751G.02/1–3150: Telegram

The Ambassador in France (Bruce) to the Secretary of State


467. Mytel 464.1 Parodi2 has just handed British Ambassador3 and me note to Soviet Government, text of which follows in next telegram.4 Parodi had requested that Soviet Ambassador visit him this afternoon but met with answer that Bogomolov5 was not free. Note accordingly has been sent to Soviet Embassy and will be released to press tonight.

Undoubtedly action of Soviet Government in recognizing Ho Chi minh and thereby attacking integrity of French Union will induce violent reaction in France and will make more definite and bitter the alignment of French non-Communist against Communists.

Recent debate in National Assembly upon ratification of March 8 accords in course of which Communists even more blatantly than usual displayed their complete subservience to Moscow and their avowed intention to betray French national interests had considerable effect throughout country in demonstrating that they constitute in effect an alien and seditious organism within this democracy. Also their declared purpose to delay, frustrate and sabotage shipment not only of arms to French soldiers in Indochina but of American military [Page 705]materials to France has met with vigorous response from government which has pledged itself to allow no such interruptions or incidents to occur.

It was under conditions far less insulting than this that French tempers so flared up in 1870 that Bismarck found it easy to provoke a war. No such reaction is to be expected today, but this event will undoubtedly strengthen the will of the people and their government here to resist and contain Communist pressures.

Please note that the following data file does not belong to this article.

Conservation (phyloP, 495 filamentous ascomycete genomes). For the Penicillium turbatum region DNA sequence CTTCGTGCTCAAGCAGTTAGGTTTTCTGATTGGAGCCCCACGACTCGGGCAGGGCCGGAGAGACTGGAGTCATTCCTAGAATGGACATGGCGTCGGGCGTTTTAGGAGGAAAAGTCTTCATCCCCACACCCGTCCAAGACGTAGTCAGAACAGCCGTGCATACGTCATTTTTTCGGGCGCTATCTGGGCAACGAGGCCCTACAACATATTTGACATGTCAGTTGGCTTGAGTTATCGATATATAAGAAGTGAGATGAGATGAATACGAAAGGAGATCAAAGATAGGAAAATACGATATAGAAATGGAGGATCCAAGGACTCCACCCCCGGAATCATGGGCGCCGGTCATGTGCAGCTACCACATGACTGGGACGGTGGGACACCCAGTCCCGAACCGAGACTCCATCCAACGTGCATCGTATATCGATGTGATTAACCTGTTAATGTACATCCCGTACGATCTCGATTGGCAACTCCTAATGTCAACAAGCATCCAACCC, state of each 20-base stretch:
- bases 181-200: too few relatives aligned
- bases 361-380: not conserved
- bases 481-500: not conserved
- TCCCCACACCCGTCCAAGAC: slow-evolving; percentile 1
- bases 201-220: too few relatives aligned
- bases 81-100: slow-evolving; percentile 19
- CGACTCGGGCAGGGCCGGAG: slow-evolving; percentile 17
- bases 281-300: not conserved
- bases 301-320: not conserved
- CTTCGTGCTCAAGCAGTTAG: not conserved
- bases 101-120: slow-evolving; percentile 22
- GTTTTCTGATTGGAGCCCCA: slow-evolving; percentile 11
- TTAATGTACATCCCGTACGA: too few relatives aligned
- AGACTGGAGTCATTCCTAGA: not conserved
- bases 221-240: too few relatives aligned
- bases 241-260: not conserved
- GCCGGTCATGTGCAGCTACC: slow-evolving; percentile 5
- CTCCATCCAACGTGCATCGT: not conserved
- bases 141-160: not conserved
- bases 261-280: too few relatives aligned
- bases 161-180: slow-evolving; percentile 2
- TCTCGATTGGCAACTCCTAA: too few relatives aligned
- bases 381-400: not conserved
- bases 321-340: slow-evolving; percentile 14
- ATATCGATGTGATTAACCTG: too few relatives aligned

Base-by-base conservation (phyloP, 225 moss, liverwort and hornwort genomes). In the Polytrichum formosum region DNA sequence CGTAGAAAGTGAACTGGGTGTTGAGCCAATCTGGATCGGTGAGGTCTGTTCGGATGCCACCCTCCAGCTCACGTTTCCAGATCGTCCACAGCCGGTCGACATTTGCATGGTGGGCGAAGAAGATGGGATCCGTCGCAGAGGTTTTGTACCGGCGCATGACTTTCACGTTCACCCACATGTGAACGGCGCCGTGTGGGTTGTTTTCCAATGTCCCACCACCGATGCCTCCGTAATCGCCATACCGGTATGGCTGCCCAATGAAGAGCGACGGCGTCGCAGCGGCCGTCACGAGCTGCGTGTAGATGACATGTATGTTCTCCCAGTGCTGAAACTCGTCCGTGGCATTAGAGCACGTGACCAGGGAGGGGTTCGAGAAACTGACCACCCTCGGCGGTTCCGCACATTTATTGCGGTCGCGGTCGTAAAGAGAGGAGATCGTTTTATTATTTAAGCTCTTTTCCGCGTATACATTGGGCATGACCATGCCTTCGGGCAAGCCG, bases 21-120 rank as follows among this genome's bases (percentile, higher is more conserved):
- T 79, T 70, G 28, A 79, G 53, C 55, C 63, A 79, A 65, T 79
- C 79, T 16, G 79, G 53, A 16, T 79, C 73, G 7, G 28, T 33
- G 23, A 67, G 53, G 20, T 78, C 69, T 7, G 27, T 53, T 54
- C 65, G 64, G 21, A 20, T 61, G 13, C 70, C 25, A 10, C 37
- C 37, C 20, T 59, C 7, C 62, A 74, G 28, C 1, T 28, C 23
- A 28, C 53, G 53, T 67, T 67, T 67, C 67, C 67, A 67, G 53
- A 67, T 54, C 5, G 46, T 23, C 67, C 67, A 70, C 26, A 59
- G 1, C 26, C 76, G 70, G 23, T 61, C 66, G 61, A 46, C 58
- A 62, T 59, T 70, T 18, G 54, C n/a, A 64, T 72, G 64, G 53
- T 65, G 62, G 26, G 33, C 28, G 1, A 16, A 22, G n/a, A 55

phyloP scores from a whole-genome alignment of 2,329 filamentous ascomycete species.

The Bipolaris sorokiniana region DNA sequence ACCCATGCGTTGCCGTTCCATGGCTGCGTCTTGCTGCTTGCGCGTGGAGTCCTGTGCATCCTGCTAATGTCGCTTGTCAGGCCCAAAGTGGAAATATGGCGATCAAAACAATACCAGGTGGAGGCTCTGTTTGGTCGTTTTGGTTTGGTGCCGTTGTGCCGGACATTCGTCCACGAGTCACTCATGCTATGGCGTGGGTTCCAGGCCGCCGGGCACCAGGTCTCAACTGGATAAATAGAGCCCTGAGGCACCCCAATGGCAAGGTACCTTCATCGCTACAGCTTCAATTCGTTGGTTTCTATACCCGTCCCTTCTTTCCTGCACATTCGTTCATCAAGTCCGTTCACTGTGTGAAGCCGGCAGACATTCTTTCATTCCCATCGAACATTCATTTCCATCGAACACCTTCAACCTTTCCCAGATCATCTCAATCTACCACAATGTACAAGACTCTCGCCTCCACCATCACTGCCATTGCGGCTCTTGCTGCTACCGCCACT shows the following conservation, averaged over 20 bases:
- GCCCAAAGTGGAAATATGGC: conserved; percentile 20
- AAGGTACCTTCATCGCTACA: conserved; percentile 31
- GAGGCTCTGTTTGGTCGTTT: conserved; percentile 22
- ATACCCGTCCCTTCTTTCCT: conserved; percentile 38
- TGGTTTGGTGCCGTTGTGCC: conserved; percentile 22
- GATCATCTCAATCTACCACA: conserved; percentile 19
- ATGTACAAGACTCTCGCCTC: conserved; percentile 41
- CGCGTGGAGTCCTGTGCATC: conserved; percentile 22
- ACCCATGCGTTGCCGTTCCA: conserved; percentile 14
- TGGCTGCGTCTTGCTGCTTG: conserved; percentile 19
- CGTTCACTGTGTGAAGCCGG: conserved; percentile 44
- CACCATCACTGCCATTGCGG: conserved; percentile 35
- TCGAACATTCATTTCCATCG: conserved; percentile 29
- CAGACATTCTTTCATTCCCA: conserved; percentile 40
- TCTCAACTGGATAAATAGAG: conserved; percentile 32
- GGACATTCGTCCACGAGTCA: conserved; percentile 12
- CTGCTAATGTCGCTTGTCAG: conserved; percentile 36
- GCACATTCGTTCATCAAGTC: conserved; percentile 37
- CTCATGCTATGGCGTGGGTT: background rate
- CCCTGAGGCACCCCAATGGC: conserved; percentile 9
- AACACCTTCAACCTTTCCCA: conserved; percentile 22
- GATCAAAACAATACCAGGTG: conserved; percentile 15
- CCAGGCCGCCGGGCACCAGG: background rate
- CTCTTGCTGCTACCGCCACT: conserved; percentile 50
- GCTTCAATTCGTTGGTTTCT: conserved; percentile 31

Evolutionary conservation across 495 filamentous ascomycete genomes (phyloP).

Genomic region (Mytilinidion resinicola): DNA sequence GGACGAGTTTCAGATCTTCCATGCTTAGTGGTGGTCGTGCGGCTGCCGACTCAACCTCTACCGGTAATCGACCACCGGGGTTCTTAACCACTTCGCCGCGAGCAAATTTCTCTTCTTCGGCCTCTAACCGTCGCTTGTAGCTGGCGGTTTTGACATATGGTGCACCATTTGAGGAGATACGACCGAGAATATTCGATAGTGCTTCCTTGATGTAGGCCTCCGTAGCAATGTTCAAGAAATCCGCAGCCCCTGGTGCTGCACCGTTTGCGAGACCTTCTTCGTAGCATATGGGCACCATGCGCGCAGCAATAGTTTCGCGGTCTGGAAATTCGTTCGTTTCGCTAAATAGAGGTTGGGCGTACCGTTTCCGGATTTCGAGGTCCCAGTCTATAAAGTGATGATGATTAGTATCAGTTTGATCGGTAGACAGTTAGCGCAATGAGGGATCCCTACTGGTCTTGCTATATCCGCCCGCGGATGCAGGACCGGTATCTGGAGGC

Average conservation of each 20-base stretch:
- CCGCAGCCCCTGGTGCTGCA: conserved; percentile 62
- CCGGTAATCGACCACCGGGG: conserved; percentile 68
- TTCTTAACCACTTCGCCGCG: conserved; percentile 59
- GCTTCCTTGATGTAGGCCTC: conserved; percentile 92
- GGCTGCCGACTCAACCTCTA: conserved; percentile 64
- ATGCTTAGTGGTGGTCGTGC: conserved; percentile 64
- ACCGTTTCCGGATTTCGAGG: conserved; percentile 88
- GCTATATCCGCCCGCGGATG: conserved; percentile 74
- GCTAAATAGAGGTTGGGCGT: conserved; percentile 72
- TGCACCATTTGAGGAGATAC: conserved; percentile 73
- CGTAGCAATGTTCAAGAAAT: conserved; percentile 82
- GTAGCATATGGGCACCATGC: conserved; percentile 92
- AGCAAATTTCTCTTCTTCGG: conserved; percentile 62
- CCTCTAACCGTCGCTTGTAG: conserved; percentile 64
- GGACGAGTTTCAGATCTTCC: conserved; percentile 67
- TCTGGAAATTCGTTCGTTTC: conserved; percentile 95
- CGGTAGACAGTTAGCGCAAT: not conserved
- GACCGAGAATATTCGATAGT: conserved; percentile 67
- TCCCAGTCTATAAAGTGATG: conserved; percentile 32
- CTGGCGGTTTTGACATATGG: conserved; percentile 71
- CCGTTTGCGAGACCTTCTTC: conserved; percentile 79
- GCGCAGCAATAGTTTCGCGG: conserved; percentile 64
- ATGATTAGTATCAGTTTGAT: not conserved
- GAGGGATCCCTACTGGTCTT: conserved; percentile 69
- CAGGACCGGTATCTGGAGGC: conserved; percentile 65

I think it important that our government should stigmatize in strongest terms this act as breach of recognized principles of international relations, and as conducive to creating conditions of disorder threatening to world peace that Russians are always proclaiming with great thumping of breasts to be cardinal objectives of their foreign policy.

We may soon be faced with situation similar to that formerly prevailing in Greece and even in Spain. The March 8 accords should be ratified by Council of Republic on Friday of this week. Our recognition of Bao Dai and of Cambodia and Laos should follow immediately thereafter. After that if any measure of military and/or economic aid to Bao Dai is contemplated it would seem advisable that it be announced at once and extended as soon as possible.

It may well be that grave as are the worldwide implications of this Russian move, one beneficial result may emerge, namely, a quickening of national pride in France which will make a more cohensive and determined policy toward Russia and Communism generally popular.

Sent Department 467; repeated London 155. Department pass Moscow 28, Saigon 34.

  1. Dated January 31, not printed.
  2. Alexandre Parodi, Secretary-General of the French Ministry of Foreign Affairs.
  3. Sir Oliver Harvey.
  4. The Soviet Union had recognized the Democratic Republic of Viet-Nam on January 30. Telegram 468 from Paris, January 31, transmitting the French protest, is not printed.
  5. Alexander Y. Bogomolov, Soviet Ambassador in France.